|PT3||Towards full realization of near-atomic structural determination of single macromolecules by cryo microscopy: a study on the effect of phase contrast|
Tsung-Kai Chiu, Chi-fu Yen, Cheng-wei Wu, Wei-hau Chang
Institute of Chemistry, Academia Sinica, Taipei, Taiwan.
Recently, low-temperature electron microscopy (cyo-EM) has emerged as a powerful tool for visualizing individual unstained cells and biological macromolecular assemblies, or ˇ§single particlesˇ¨, in rapidly frozen thin films of amorphous ice. Specifically, many biologically highly relevant proteins participate as members in large macromolecular complexes in the cell, whose structural analyses are not available for crystallography, can be determined by single particle reconstruction from cryo-EM images. Henderson had argued that it would be possible to determine atomic structure of a protein regardless of its size if sufficient particle images are coherently averaged. Under current experimental conditions, we still fall short of such promise, which motivated us to investigate the causes systematically. Among many limiting factors such as molecular heterogeneity, specimen drift and charging, contrast, which is known as a controllable parameter and a crucial contributor to image quality, has not been clearly addressed. In single particles structural analyses, three steps are required: particle segmentation, particle classification and particle alignment. We thus investigated how the efficiency of these steps were affected by contrast, by using simulated images to decouple influences from other factors in order to quantify the performances of each step under different microscopy contrast conditions, including conventional phase contrast and Zernike phase contrast. Our results substantiate that phase contrast dominates the efficiency of image segmentation, and also influences the performance of classification, especially when the contrast to noise ratio is low. As for the alignment, though larger defocus provides better contrast with conventional electron microscopy, we discovered the associated oscillation of high frequency degrades the coherence of alignment. We thus conclude Zernike mechanism would be helpful in extending the power of single particle imaging by cryo-EM to higher resolution because it can provide high contrast even at close to focus condition.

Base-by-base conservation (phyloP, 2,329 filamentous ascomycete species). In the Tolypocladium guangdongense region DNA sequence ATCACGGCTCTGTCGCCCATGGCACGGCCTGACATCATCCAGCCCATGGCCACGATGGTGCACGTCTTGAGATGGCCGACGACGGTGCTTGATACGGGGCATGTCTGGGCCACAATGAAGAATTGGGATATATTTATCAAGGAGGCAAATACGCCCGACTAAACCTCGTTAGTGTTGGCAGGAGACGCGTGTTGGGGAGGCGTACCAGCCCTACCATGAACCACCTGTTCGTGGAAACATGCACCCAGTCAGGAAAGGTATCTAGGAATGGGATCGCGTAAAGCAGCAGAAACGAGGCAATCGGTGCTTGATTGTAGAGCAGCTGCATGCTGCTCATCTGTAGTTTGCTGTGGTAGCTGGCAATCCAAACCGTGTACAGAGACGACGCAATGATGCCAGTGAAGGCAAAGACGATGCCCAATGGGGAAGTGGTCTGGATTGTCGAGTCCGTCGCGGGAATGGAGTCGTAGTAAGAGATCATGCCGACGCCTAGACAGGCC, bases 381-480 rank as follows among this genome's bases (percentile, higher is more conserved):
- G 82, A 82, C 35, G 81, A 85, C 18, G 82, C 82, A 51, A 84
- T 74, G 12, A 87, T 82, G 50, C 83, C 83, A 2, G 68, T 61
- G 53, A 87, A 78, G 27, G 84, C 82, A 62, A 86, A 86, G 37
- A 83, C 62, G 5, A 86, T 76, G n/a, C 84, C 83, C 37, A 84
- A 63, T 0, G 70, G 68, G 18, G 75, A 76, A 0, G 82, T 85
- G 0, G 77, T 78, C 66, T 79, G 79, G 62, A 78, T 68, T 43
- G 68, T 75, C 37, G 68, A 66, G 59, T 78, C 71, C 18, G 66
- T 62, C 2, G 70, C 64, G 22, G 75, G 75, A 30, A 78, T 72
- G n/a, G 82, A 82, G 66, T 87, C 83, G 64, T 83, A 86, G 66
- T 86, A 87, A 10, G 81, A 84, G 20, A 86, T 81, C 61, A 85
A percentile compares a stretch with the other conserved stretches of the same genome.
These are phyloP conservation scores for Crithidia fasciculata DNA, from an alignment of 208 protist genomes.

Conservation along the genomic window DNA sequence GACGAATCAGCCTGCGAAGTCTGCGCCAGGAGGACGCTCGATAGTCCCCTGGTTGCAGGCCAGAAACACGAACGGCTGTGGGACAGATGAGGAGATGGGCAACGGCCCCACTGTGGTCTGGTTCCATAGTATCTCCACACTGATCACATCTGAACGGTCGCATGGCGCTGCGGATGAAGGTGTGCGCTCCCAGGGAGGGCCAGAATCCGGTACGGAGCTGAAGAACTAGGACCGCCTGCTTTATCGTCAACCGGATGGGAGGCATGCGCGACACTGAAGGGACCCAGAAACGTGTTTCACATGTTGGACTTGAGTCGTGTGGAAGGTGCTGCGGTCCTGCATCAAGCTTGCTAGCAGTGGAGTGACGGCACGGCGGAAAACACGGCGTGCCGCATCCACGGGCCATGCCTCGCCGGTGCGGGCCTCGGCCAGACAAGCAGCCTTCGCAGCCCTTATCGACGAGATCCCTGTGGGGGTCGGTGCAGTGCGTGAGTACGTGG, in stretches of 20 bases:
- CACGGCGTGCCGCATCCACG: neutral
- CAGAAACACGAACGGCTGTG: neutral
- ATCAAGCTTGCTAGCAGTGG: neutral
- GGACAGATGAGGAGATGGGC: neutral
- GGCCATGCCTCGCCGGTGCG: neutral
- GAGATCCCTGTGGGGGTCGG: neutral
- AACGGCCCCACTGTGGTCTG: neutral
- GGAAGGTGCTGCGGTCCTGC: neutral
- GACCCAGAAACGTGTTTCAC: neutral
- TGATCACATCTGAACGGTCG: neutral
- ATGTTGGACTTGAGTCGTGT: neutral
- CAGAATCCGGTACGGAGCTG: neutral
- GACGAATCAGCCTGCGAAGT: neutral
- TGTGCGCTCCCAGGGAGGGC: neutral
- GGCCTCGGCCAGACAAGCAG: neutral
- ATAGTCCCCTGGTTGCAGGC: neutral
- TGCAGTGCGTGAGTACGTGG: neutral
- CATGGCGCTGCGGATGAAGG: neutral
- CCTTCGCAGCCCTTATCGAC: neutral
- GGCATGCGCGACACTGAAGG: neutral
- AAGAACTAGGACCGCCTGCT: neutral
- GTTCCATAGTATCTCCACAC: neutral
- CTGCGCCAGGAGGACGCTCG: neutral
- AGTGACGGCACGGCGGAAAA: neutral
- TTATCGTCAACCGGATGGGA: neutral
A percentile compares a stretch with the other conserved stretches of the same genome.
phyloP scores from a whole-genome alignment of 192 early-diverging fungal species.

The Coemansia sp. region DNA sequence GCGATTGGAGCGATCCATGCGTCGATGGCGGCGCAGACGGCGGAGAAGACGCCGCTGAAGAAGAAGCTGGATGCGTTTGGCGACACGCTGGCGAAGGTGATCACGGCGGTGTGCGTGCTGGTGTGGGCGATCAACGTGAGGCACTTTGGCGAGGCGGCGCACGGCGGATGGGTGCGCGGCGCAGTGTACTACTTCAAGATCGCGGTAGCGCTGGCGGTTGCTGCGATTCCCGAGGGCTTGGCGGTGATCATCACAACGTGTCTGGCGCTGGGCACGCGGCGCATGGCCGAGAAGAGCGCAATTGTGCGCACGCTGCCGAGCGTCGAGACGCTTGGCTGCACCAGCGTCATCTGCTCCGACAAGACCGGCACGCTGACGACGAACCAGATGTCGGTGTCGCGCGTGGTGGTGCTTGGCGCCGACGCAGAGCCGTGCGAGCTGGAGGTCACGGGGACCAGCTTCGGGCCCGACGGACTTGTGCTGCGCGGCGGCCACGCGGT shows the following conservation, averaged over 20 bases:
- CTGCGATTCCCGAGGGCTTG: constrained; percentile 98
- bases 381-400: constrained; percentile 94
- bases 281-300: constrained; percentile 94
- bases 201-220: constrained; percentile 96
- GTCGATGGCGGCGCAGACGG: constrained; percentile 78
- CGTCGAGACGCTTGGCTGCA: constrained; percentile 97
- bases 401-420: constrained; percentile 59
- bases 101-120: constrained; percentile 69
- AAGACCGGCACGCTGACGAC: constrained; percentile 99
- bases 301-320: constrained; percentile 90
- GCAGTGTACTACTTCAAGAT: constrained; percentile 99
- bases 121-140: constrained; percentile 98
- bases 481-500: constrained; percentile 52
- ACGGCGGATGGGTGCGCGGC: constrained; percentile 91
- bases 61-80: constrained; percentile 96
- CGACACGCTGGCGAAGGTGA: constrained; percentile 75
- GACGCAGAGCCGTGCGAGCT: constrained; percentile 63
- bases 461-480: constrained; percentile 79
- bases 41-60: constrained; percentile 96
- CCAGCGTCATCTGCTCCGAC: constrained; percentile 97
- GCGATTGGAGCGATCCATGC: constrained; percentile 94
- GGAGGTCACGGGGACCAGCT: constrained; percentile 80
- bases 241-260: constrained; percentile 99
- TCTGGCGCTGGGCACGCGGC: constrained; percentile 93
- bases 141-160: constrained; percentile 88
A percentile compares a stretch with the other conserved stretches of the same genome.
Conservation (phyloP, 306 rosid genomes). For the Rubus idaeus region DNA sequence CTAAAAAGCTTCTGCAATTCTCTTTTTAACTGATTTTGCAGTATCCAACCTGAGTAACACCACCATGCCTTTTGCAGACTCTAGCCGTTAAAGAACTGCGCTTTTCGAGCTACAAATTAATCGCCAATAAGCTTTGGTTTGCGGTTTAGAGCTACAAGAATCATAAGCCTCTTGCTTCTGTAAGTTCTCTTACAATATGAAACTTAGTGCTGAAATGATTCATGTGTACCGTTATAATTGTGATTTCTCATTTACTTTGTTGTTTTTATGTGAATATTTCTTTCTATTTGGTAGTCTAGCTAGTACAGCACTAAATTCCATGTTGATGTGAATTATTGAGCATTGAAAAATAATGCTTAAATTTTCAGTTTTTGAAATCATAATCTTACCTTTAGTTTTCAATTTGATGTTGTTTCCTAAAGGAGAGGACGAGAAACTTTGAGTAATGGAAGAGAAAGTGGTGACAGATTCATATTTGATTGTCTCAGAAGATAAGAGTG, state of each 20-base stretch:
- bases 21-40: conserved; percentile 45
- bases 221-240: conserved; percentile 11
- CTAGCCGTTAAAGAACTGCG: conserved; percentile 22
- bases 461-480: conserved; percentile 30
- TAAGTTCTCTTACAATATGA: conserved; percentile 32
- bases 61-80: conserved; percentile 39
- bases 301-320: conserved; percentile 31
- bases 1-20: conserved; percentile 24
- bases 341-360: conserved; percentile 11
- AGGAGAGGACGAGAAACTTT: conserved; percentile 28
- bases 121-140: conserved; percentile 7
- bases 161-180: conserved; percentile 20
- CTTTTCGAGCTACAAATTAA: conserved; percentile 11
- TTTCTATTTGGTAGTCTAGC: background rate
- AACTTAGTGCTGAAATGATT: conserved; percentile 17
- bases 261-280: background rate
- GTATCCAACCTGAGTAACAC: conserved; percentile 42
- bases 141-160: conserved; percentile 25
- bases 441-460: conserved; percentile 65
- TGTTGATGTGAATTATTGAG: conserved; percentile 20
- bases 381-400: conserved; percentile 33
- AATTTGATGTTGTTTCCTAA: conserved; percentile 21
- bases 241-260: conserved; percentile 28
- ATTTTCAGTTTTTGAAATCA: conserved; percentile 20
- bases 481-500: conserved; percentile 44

|PT4||Molecular mechanism of focal adhesion kinase activation via phosphoinositides|
Tang-Long Shen*, Hui-Yuan Tseng*, Yu-Chin Lin#, Yi-Ru Lai#
*Department of Plant Pathology and Microbiology, and #Department of Surgery, National Taiwan University Hospital, National Taiwan University, Taipei, Taiwan 106
Previously, we have characterized an intramolecular interaction within FAK protein, which plays a regulatory role in its activity. To further understand the molecular mechanism of this regulatory event, we compared FAKˇ¦s FERM-like domain with other FERM domains. In particular, several conserved residues which are important for other FERM domain containing proteinsˇ¦ regulation mediated by interaction with phosphoinositide were recognized and rendered for mutational analysis. We found that FAKˇ¦s FERM domain possesses a high affinity with D-3 and D-4 phosphoinositides and mutation on some of these conserved residues reduced the tyrosine phosphorylation and phospho-Tyr397 of FAK. These findings were consistent with the decreased tyrosine phosphorylation and kinase activity of FAK while the depletion of phosphate supply or blockage of phosphoinositides by presence of neomycin in the cell culture condition. Furthermore, we also found in the absence of phosphoinositide binding led to a significant decrease in cell motility whereas overexpression of wild type FAK or an activated form of FAK (N16-FAK) could rescue this phenotype. Interestingly, a plasma membrane targeting FAK exhibited a hyper-phosphorylated status and which was independent of the focal contact localization. Further experiments will focus on how the signaling events of FAK to mediate distinct cellular functions regulated by phosphoinositides. These studies will provide an insight on a complete picture of FAK activation in a molecular detail.